Dear members,

Oscar Wilde’s novel, The Picture of Dorian Gray,’ centers on a man’s pursuit of eternal youth. It’s an intoxicating quest that ends horribly.

The FCCJ has come to covet youth as well. We’ve made it easier than ever for people under 40 to join and have held special events specifically aimed at recruiting them.

Yet our membership keeps getting older. We’re often told that this bodes poorly for the future. We need more young members, goes the conventional wisdom. There’s no denying that we must get more people to join. But there are good reasons to doubt that they must be younger. There is both evidence and logic that says older members enrich the club with their experience and are often well-positioned to use and enjoy it. It’s also a fact that the pool of likely potential members skews older.

The numerical advantage of over-50 members and the essential roles they play are among the takeaways from the 2023 Membership Satisfaction Survey. HR department leader Toshiko Kawanami worked with HR Committee co-chairs Ilgin Yorulmaz and Lyle Andrews to use this questionnaire to learn more about how the club’s staff was performing in serving members. We also wanted to know more about how members use and perceive the club. Much of what we learned was positive, as expected, but one surprise was just how involved long-time and older members are in the club.

The questionnaire’s broadest gauge of who’s involved with the club lies in who responded to it. While about 10% of members answered, slightly more than half of all respondents were in their 60s or 70s. This isn’t a complete surprise, given what we know about Japan’s demographics. But when we then cross-reference the ages of respondents with rates of club usage, we find that these older members are participating at the same or higher rates. Half of survey participants in their 30s said they used the club three to five times a week. That amounts to three respondents. About 15% in their 60s said they used the club that often, which works out to about four people. Among the four respondents in their 90s, one uses the club three to five times a week, while two more use it at least several times a month.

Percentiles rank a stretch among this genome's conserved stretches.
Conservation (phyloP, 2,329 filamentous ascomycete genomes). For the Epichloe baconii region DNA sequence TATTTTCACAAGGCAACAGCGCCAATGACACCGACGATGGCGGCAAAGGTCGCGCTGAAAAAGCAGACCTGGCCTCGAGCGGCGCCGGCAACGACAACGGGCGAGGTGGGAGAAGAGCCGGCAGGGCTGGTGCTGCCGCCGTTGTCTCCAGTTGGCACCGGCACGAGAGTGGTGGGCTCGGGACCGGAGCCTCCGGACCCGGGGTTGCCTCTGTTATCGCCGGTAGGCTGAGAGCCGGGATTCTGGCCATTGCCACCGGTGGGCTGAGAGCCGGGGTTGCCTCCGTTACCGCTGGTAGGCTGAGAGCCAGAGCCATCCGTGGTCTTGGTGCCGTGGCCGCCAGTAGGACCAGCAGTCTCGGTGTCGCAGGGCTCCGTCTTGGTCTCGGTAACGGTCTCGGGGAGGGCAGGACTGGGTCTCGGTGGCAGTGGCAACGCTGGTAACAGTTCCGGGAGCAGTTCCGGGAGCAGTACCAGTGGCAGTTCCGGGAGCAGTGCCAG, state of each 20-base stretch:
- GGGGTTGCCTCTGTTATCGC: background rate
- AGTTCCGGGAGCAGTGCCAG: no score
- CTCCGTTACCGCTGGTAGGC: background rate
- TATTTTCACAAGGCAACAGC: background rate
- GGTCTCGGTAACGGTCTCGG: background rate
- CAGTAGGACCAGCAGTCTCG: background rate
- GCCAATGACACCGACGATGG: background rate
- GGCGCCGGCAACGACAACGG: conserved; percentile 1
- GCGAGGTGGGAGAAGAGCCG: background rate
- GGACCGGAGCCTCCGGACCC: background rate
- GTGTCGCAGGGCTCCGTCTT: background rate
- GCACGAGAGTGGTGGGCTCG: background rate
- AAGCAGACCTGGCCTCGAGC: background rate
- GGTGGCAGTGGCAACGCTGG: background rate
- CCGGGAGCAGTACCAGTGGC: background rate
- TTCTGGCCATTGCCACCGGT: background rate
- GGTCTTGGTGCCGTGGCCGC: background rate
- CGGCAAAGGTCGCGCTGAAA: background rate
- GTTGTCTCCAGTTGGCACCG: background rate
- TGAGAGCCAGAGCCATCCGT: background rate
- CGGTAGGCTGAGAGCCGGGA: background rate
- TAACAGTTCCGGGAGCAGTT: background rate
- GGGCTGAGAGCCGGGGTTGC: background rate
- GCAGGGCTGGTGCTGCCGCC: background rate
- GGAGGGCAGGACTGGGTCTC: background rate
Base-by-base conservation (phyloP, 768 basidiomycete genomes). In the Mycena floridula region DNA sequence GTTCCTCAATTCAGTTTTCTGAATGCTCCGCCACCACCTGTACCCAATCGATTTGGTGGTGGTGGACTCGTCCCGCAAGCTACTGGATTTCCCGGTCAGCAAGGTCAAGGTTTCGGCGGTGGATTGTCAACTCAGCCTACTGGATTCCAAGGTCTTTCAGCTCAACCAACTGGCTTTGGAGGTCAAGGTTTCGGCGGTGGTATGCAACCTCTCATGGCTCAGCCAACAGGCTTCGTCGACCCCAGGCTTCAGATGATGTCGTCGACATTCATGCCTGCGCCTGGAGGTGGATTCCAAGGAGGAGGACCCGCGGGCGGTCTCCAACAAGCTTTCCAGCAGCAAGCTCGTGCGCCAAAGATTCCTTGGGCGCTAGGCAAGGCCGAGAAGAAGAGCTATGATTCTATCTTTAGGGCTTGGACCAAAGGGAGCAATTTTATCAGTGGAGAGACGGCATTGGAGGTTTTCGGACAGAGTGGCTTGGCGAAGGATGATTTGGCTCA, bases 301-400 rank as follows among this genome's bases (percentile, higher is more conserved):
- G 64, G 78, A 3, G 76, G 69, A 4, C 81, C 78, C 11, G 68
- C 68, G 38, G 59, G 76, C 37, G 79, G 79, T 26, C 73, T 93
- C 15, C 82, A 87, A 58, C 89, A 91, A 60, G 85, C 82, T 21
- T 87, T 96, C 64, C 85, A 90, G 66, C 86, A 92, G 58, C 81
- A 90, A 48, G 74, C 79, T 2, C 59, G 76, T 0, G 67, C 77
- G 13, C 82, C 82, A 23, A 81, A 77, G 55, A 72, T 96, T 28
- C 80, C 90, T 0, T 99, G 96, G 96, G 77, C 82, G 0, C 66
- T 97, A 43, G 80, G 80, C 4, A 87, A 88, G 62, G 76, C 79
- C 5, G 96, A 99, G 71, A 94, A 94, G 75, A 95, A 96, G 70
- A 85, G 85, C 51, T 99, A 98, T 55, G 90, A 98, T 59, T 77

The results also show most older members are having positive interactions with FCCJ staff. More than half of members in the 50s, 60s and 70s – almost three quarters of all respondents – said the “strongly agreed” with the statement: “FCCJ staff are always cheerful, polite and make me feel welcome.’’ All of the respondents in their 90s said they found the service and support they received in the library helpful, while close to 100% of those in their 80s said it was either helpful or very helpful. This compares with about 78% of those in their 30s, about 60% of those in their 50s respondents and 65% of those in their 60s.

Cranky American commentor P.J. O’Rourke titled one of his books Age and Guile Beat Youth, Innocence, and a Bad Haircut. He might have been onto something more than a laugh.  

It shouldn’t be a surprise that the club’s past is so important to its present and future. They say journalism is the first draft of history. The club makes that plain. Any visitor can see the artifacts lining the walls of the entrance hall. But more than these photos, cameras, recorders, typewriters and laptops, there are the long-time members and the bits of history – large and small – they embody. This is the real heart of the club and nothing we do to draw new members or secure the future should fail to recognize. More importantly, we should use it to our advantage.

But wait, there’s more:

The survey by Kawanami-san and crew includes many more interesting and important insights about how members see and use the club. Full results can be viewed here.

New committee chairperson assignments are almost completed. There are many active, engaged leaders who are continuing and many new faces as well, along with some new ad hoc committees. Please have a look at the new list here.

Dave McCombs